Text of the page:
The Effect of Two Different Artificial Respiration Methods on the Intraocular Pressure During Surgery Under General Anesthesia
Recruitment status was Not yet recruiting
The purpose of this study is to examine whether the intraocular pressure of operated people under general anesthesia is affected by the artificial respiration method. If it is proven that there is such influence, the findings may lead to select the best method for patients with increased intraocular pressure.
In this study, the investigators will monitor the changes observed in intraocular pressure caused during an operation in two different artificial respiration methods:
- Intermittent positive pressure ventilation (IPPV)
- High frequency jet ventilation (HFJV)
Study recruited 50 patients aged 18 - 40, candidates to elective orthopedic surgery in the limbs. These patients do not suffer from general diseases that restrict their daily functioning.
The selection of the type of surgery was done to prevent the involvement of any other factor, except the respiration method, determination of intraocular pressure.
- Patients who are unable to provide an Informed Consent
- Patients suffering from any eye disease
- Patients with corneal thickness less than 450 microns or more than 600 microns
- Patients with pulmonary disease restrictive or obstructive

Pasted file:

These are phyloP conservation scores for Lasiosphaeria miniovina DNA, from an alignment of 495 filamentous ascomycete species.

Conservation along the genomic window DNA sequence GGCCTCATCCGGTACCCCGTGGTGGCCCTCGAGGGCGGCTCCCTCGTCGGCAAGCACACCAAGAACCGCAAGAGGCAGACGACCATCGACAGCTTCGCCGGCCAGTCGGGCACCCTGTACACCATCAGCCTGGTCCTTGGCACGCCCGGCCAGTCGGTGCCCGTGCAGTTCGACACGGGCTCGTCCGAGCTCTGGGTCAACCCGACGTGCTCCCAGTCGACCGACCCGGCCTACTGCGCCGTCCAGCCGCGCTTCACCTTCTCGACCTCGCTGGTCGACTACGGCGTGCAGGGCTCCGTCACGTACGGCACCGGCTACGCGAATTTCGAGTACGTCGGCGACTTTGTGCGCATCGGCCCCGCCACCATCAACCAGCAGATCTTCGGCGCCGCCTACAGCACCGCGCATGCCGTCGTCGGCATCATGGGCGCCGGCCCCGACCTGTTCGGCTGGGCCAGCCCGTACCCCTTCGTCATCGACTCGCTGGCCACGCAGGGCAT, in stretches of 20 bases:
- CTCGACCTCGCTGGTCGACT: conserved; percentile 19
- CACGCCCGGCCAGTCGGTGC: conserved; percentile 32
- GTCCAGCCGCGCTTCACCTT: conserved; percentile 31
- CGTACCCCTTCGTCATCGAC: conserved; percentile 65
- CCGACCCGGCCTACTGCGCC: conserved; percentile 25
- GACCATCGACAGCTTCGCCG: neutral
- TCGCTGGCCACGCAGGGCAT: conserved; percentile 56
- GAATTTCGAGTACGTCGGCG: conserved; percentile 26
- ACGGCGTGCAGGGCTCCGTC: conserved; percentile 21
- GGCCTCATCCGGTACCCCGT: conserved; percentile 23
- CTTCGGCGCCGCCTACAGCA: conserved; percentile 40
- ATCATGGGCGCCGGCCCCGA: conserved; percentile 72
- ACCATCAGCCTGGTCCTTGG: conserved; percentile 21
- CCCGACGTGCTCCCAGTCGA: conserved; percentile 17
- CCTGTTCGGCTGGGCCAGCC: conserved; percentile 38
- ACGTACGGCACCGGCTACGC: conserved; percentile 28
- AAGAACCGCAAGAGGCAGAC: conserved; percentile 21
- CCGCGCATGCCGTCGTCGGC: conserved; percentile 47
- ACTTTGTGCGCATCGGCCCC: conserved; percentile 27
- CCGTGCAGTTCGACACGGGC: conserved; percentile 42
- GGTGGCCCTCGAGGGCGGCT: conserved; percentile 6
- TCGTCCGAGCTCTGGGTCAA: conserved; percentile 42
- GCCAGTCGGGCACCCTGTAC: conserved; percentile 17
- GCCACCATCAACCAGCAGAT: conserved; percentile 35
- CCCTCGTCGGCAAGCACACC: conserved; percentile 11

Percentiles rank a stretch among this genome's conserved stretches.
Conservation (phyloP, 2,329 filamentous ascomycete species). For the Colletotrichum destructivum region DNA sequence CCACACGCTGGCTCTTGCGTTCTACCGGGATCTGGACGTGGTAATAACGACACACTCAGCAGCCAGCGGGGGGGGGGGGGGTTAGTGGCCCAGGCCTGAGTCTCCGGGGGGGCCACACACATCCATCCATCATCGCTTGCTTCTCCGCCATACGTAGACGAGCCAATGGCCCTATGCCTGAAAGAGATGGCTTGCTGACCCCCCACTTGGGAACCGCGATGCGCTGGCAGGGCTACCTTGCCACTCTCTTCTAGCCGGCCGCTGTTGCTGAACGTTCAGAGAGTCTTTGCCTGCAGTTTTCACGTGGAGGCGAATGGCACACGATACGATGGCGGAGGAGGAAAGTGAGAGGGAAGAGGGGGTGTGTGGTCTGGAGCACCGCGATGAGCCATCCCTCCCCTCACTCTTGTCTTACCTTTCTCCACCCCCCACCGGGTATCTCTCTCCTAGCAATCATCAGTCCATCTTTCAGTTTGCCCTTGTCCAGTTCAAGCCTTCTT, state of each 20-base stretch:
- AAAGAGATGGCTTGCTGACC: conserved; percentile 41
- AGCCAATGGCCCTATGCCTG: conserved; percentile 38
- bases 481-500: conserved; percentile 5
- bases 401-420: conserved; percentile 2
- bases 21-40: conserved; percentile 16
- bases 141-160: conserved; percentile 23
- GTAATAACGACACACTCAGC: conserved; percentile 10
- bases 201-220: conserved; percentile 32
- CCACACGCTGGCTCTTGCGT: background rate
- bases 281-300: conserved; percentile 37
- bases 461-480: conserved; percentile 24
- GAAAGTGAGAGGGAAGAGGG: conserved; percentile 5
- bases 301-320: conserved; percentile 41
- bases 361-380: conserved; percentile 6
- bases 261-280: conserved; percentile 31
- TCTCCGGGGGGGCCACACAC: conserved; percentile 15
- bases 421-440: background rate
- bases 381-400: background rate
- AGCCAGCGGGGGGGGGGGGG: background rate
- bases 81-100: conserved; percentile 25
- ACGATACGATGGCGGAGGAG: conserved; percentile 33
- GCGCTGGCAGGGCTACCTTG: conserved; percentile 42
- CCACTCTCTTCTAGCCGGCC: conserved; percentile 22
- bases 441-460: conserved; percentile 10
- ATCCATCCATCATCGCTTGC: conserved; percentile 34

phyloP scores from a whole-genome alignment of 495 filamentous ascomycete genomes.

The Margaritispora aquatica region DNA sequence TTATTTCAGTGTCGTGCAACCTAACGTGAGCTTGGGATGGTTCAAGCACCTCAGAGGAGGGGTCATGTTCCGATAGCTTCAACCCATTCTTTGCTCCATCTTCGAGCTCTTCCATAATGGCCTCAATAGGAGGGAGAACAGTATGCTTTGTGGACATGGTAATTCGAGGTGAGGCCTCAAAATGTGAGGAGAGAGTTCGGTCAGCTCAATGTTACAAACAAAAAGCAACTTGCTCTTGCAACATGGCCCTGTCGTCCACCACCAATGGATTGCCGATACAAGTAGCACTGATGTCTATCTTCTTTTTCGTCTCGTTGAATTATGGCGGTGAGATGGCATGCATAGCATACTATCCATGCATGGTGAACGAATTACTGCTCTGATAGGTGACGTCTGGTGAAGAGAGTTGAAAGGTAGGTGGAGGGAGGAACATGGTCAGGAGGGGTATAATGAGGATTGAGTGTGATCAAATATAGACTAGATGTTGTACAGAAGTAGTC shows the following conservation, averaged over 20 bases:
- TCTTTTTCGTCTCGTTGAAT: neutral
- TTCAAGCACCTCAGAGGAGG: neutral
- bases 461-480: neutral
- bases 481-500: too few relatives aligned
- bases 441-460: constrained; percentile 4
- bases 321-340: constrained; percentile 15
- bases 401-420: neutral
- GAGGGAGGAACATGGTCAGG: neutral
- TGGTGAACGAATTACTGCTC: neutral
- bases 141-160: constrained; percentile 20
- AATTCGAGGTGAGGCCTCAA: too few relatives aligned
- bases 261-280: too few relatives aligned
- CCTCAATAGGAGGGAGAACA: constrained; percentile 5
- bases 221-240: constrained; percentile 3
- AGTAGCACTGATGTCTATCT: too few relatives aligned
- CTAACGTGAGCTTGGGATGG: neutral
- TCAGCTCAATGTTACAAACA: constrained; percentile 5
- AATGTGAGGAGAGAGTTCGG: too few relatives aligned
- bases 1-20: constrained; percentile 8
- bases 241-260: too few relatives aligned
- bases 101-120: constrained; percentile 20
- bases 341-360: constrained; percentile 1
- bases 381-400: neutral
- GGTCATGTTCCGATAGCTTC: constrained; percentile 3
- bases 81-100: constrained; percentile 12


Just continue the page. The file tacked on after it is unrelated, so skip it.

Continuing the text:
- Patients using bronchodilator
All patients operated under general anesthesia using total intravenous anesthesia )TIVA) method.
All patients will be resuscitating half of the time of surgery using IPPV, and in the second half of surgery using HFJV.
During the surgery the IOP will be measured by an ophthalmologist who is unaware of the respiration method.
Correction will be made to the intraocular pressure values, depending on the thickness of the cornea.
The results of the measurements will be collected and the clinical significance will be reviewed by acceptable statistical methods.
Intra Ocular Hypertension
|Study Design:||Time Perspective: Prospective|
|Official Title:||A Prospective, Randomized and Double Blind Study on The Effect of Two Different Artificial Respiration Methods on the Intraocular Pressure During Surgery Under General Anesthesia|
|Contact: Zvi Segal, M.D.||firstname.lastname@example.org|